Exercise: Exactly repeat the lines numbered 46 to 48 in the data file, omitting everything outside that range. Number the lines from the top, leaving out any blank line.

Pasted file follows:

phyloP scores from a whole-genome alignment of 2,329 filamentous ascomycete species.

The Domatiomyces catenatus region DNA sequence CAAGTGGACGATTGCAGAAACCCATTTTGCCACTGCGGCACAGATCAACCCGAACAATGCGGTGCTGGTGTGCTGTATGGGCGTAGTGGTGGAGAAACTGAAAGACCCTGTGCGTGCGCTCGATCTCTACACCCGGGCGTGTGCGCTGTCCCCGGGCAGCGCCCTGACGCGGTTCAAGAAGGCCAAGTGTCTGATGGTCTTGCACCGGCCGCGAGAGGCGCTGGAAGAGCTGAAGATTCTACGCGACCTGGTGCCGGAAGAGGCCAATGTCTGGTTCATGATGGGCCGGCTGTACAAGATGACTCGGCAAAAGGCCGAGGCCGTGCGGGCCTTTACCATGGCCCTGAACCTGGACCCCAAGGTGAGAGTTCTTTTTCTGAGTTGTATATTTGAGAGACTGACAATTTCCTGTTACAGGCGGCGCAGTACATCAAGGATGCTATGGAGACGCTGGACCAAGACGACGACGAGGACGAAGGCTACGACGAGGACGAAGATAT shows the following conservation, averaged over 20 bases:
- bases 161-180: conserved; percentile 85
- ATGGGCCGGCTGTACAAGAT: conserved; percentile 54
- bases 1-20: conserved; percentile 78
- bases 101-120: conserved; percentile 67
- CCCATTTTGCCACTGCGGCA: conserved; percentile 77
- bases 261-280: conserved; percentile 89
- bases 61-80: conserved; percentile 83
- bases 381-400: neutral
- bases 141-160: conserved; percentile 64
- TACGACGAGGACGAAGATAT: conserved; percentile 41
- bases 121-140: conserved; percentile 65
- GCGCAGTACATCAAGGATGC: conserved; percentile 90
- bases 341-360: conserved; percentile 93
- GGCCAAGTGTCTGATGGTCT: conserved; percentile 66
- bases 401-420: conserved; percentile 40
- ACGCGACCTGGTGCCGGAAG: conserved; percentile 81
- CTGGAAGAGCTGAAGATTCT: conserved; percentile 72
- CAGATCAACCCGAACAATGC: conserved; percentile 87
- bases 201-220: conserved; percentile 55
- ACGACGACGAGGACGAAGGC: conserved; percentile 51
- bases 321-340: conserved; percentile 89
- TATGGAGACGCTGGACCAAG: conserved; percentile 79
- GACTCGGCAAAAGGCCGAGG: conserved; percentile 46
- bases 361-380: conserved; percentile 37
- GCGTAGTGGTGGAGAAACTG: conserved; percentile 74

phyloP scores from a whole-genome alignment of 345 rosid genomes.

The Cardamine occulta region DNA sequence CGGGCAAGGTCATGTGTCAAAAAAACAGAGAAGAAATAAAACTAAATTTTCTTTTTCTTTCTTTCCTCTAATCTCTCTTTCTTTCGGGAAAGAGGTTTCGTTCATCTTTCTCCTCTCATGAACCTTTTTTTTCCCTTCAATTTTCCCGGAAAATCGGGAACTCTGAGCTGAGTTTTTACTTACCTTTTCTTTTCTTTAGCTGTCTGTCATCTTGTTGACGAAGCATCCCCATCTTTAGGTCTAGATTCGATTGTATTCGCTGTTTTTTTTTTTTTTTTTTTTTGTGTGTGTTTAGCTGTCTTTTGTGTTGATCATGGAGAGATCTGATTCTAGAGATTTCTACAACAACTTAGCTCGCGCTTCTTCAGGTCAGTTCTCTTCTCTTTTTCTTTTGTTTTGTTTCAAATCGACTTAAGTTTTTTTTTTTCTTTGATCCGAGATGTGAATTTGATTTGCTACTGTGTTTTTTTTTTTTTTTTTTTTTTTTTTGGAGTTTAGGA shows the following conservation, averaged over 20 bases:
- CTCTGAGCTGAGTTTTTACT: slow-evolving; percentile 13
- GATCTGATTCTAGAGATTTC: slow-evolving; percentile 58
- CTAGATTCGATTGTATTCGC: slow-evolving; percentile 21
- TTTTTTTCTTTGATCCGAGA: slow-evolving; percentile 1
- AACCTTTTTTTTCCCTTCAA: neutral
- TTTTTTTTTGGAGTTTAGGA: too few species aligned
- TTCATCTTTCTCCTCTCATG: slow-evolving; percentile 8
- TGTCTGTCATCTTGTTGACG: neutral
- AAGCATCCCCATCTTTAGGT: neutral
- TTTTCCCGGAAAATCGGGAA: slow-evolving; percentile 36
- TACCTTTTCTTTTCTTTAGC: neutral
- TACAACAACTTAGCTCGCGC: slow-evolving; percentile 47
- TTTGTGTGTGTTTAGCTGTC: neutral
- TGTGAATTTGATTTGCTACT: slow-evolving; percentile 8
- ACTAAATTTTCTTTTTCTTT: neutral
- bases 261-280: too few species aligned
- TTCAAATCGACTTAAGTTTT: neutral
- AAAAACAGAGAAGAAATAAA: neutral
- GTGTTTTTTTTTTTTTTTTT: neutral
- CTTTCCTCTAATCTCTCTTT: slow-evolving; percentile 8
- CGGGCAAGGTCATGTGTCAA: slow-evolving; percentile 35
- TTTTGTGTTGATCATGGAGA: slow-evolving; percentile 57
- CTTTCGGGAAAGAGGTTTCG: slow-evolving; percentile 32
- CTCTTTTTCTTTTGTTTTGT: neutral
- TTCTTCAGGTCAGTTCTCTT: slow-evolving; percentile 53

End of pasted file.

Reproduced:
- TTCAAATCGACTTAAGTTTT: neutral
- AAAAACAGAGAAGAAATAAA: neutral
- GTGTTTTTTTTTTTTTTTTT: neutral